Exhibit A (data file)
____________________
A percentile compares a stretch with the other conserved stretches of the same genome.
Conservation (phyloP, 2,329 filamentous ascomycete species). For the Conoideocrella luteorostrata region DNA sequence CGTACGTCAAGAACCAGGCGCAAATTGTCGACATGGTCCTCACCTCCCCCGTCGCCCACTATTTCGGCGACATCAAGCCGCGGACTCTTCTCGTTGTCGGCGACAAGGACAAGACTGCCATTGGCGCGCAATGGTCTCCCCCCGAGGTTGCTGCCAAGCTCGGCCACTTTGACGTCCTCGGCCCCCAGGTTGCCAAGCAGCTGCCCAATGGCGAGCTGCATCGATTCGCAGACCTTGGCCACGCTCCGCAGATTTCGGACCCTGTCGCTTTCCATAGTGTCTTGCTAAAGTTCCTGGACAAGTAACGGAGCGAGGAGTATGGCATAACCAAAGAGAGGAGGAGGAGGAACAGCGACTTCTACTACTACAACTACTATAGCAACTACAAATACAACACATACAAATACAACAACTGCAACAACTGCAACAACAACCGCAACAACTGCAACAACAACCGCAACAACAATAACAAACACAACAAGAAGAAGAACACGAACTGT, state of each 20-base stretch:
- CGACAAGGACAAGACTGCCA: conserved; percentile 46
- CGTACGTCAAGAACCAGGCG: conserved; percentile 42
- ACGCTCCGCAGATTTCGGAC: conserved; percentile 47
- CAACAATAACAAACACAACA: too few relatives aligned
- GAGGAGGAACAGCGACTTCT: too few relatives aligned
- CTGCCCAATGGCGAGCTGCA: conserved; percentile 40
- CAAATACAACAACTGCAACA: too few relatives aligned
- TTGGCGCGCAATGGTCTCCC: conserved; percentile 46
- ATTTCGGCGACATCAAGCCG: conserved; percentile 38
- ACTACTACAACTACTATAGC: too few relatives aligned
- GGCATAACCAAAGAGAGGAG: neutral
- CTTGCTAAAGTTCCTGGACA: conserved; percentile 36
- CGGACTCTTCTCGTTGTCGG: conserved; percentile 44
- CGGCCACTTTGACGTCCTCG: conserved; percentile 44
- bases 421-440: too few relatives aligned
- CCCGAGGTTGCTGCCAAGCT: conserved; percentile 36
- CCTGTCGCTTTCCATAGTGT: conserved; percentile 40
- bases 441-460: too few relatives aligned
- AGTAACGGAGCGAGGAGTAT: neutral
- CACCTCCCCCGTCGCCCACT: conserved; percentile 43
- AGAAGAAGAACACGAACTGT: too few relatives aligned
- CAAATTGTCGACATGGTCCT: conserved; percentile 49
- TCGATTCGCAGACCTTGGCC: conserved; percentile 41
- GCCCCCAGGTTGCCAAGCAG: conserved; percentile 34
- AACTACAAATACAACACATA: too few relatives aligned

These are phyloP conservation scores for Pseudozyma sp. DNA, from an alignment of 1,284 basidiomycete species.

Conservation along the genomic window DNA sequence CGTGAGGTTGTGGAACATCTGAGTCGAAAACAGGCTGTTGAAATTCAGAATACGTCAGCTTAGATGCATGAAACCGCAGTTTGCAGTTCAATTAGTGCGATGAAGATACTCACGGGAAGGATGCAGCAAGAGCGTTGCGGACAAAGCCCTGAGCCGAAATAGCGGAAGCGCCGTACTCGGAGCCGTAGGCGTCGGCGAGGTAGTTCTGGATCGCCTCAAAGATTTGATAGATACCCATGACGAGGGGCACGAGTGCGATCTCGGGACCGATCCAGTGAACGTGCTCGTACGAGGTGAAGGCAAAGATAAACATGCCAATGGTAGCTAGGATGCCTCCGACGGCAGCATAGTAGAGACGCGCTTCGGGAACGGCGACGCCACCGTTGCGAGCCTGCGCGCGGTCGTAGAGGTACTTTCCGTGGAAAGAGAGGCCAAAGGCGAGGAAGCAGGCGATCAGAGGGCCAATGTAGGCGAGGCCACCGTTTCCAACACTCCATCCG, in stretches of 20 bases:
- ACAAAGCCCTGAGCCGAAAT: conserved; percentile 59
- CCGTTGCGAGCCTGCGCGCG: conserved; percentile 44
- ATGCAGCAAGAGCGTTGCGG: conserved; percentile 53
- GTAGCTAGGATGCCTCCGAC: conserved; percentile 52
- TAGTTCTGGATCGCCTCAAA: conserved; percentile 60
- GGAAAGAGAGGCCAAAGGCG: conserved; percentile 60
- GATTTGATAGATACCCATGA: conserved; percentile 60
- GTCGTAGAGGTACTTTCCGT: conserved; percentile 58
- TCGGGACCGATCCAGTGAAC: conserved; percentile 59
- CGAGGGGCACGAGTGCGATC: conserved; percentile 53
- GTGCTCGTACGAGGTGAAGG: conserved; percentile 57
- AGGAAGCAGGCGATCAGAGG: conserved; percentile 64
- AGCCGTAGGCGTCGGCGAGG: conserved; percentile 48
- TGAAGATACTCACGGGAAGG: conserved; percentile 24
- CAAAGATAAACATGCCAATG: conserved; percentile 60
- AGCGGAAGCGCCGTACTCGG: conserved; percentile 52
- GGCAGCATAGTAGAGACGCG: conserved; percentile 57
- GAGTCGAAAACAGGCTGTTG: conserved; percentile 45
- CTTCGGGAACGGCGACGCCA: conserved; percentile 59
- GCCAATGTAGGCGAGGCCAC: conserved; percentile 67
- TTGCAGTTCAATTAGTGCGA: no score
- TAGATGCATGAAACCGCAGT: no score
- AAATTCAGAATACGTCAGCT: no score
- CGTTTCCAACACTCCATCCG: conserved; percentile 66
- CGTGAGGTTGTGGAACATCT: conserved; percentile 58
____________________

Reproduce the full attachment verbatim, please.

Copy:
A percentile compares a stretch with the other conserved stretches of the same genome.
Conservation (phyloP, 2,329 filamentous ascomycete species). For the Conoideocrella luteorostrata region DNA sequence CGTACGTCAAGAACCAGGCGCAAATTGTCGACATGGTCCTCACCTCCCCCGTCGCCCACTATTTCGGCGACATCAAGCCGCGGACTCTTCTCGTTGTCGGCGACAAGGACAAGACTGCCATTGGCGCGCAATGGTCTCCCCCCGAGGTTGCTGCCAAGCTCGGCCACTTTGACGTCCTCGGCCCCCAGGTTGCCAAGCAGCTGCCCAATGGCGAGCTGCATCGATTCGCAGACCTTGGCCACGCTCCGCAGATTTCGGACCCTGTCGCTTTCCATAGTGTCTTGCTAAAGTTCCTGGACAAGTAACGGAGCGAGGAGTATGGCATAACCAAAGAGAGGAGGAGGAGGAACAGCGACTTCTACTACTACAACTACTATAGCAACTACAAATACAACACATACAAATACAACAACTGCAACAACTGCAACAACAACCGCAACAACTGCAACAACAACCGCAACAACAATAACAAACACAACAAGAAGAAGAACACGAACTGT, state of each 20-base stretch:
- CGACAAGGACAAGACTGCCA: conserved; percentile 46
- CGTACGTCAAGAACCAGGCG: conserved; percentile 42
- ACGCTCCGCAGATTTCGGAC: conserved; percentile 47
- CAACAATAACAAACACAACA: too few relatives aligned
- GAGGAGGAACAGCGACTTCT: too few relatives aligned
- CTGCCCAATGGCGAGCTGCA: conserved; percentile 40
- CAAATACAACAACTGCAACA: too few relatives aligned
- TTGGCGCGCAATGGTCTCCC: conserved; percentile 46
- ATTTCGGCGACATCAAGCCG: conserved; percentile 38
- ACTACTACAACTACTATAGC: too few relatives aligned
- GGCATAACCAAAGAGAGGAG: neutral
- CTTGCTAAAGTTCCTGGACA: conserved; percentile 36
- CGGACTCTTCTCGTTGTCGG: conserved; percentile 44
- CGGCCACTTTGACGTCCTCG: conserved; percentile 44
- bases 421-440: too few relatives aligned
- CCCGAGGTTGCTGCCAAGCT: conserved; percentile 36
- CCTGTCGCTTTCCATAGTGT: conserved; percentile 40
- bases 441-460: too few relatives aligned
- AGTAACGGAGCGAGGAGTAT: neutral
- CACCTCCCCCGTCGCCCACT: conserved; percentile 43
- AGAAGAAGAACACGAACTGT: too few relatives aligned
- CAAATTGTCGACATGGTCCT: conserved; percentile 49
- TCGATTCGCAGACCTTGGCC: conserved; percentile 41
- GCCCCCAGGTTGCCAAGCAG: conserved; percentile 34
- AACTACAAATACAACACATA: too few relatives aligned

These are phyloP conservation scores for Pseudozyma sp. DNA, from an alignment of 1,284 basidiomycete species.

Conservation along the genomic window DNA sequence CGTGAGGTTGTGGAACATCTGAGTCGAAAACAGGCTGTTGAAATTCAGAATACGTCAGCTTAGATGCATGAAACCGCAGTTTGCAGTTCAATTAGTGCGATGAAGATACTCACGGGAAGGATGCAGCAAGAGCGTTGCGGACAAAGCCCTGAGCCGAAATAGCGGAAGCGCCGTACTCGGAGCCGTAGGCGTCGGCGAGGTAGTTCTGGATCGCCTCAAAGATTTGATAGATACCCATGACGAGGGGCACGAGTGCGATCTCGGGACCGATCCAGTGAACGTGCTCGTACGAGGTGAAGGCAAAGATAAACATGCCAATGGTAGCTAGGATGCCTCCGACGGCAGCATAGTAGAGACGCGCTTCGGGAACGGCGACGCCACCGTTGCGAGCCTGCGCGCGGTCGTAGAGGTACTTTCCGTGGAAAGAGAGGCCAAAGGCGAGGAAGCAGGCGATCAGAGGGCCAATGTAGGCGAGGCCACCGTTTCCAACACTCCATCCG, in stretches of 20 bases:
- ACAAAGCCCTGAGCCGAAAT: conserved; percentile 59
- CCGTTGCGAGCCTGCGCGCG: conserved; percentile 44
- ATGCAGCAAGAGCGTTGCGG: conserved; percentile 53
- GTAGCTAGGATGCCTCCGAC: conserved; percentile 52
- TAGTTCTGGATCGCCTCAAA: conserved; percentile 60
- GGAAAGAGAGGCCAAAGGCG: conserved; percentile 60
- GATTTGATAGATACCCATGA: conserved; percentile 60
- GTCGTAGAGGTACTTTCCGT: conserved; percentile 58
- TCGGGACCGATCCAGTGAAC: conserved; percentile 59
- CGAGGGGCACGAGTGCGATC: conserved; percentile 53
- GTGCTCGTACGAGGTGAAGG: conserved; percentile 57
- AGGAAGCAGGCGATCAGAGG: conserved; percentile 64
- AGCCGTAGGCGTCGGCGAGG: conserved; percentile 48
- TGAAGATACTCACGGGAAGG: conserved; percentile 24
- CAAAGATAAACATGCCAATG: conserved; percentile 60
- AGCGGAAGCGCCGTACTCGG: conserved; percentile 52
- GGCAGCATAGTAGAGACGCG: conserved; percentile 57
- GAGTCGAAAACAGGCTGTTG: conserved; percentile 45
- CTTCGGGAACGGCGACGCCA: conserved; percentile 59
- GCCAATGTAGGCGAGGCCAC: conserved; percentile 67
- TTGCAGTTCAATTAGTGCGA: no score
- TAGATGCATGAAACCGCAGT: no score
- AAATTCAGAATACGTCAGCT: no score
- CGTTTCCAACACTCCATCCG: conserved; percentile 66
- CGTGAGGTTGTGGAACATCT: conserved; percentile 58